Looty Goes to Heaven: Publication Launch and Talk
Saturday, 4 June 2022
This event will be held at Digbeth Community Garden, Shaw's Passage, B5 5PG
Looty Goes to Heaven reimagines Looty’s story in the context of Birmingham, where Crufts – the largest dog show in the world – is currently situated. Looty, a small Pekingese dog, was taken from China to England during the looting of the Second Opium War and was gifted to Queen Victoria. Looty was one of the first Pekingese dogs to arrive in England, sparking a great interest in the breed.
Amy Ching-Yan Lam’s project consists of an animation of Looty, a book of speculative fiction about Looty’s life, and a poppy meadow. The meadow, to be planted after the Commonwealth Games end, is a legacy project that will feature varieties of papaver somniferum (opium poppy), alongside a wildflower meadow. A small version of this meadow will grow this summer at the Digbeth Community Garden.
The launch will take place at Digbeth Community Garden, Shaw’s Passage, B5 5PG. Amy will read from the book, which tells the story of Looty confronting her afterlife at the gate to heaven. She will also be in conversation with Dr Sarah Cheang, a historian of Chinese dogs and material culture, to talk about the history of Pekingese dogs in England.
Pekingese dogs and their owners will also be present (and welcome)!
In the event of rain, this event will take place at Eastside Projects.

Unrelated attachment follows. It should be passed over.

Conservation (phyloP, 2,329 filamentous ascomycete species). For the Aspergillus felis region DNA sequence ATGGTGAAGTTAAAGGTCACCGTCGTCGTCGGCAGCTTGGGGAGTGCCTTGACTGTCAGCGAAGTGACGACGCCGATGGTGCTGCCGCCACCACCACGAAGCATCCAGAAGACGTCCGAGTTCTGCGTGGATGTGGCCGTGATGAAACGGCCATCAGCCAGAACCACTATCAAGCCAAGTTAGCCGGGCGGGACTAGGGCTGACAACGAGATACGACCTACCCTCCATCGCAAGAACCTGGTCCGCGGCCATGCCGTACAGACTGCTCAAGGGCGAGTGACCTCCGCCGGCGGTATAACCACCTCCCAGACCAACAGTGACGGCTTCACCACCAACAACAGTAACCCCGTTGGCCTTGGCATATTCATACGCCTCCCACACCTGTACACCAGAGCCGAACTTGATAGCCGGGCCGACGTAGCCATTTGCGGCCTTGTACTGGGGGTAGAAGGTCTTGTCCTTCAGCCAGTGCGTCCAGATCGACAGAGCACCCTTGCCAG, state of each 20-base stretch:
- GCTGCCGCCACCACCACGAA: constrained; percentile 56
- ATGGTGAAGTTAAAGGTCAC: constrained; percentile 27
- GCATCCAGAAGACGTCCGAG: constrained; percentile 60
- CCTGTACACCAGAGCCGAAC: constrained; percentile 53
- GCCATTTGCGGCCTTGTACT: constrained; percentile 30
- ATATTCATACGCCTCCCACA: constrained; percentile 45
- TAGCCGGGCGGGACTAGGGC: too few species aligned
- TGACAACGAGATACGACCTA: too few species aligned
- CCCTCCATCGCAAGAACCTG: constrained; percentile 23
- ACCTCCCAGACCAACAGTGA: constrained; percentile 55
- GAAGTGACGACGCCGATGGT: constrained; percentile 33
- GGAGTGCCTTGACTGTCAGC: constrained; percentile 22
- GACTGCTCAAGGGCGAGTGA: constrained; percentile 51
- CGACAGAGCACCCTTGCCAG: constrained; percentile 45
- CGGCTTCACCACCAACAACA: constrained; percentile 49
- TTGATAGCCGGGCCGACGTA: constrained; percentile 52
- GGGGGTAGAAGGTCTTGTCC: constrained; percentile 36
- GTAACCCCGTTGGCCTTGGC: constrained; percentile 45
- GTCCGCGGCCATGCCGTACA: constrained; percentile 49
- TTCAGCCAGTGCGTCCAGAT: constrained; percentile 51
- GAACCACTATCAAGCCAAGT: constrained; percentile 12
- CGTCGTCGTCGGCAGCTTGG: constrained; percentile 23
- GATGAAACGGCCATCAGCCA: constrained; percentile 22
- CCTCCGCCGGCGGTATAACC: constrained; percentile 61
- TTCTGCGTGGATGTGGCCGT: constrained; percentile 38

Amy Ching-Yan Lam is an artist and writer. She has exhibited conceptual, film, and performance works internationally, both solo and as part of the collective Life of a Craphead. Her work approaches histories, personal and communal, via intuition and necessity. Lam will have a major solo exhibition at the Richmond Art Gallery, Canada, in 2023. Her poetry chapbook titled The Four Onions was published by yolkless press (2021) and her first full-length collection is forthcoming with Brick Books in 2023. She lives in Toronto (Canada), which is Mississauga Anishinaabeg territory. Lam was born in Hong Kong, which became a British colony as a result of the Opium Wars.
Dr Sarah Cheang is Head of Programme for History of Design at the Royal College of Art, London. She has a special research interest in fashion, bodies and Chinese things in British culture. Alongside histories of Chinese ceramics, garments, embroideries, wallpapers and carpets in the UK, this has led her to delve into the more unusual stories of Chinese hairstyles, Chinese pianos, and most definitely the British Pekingese dog.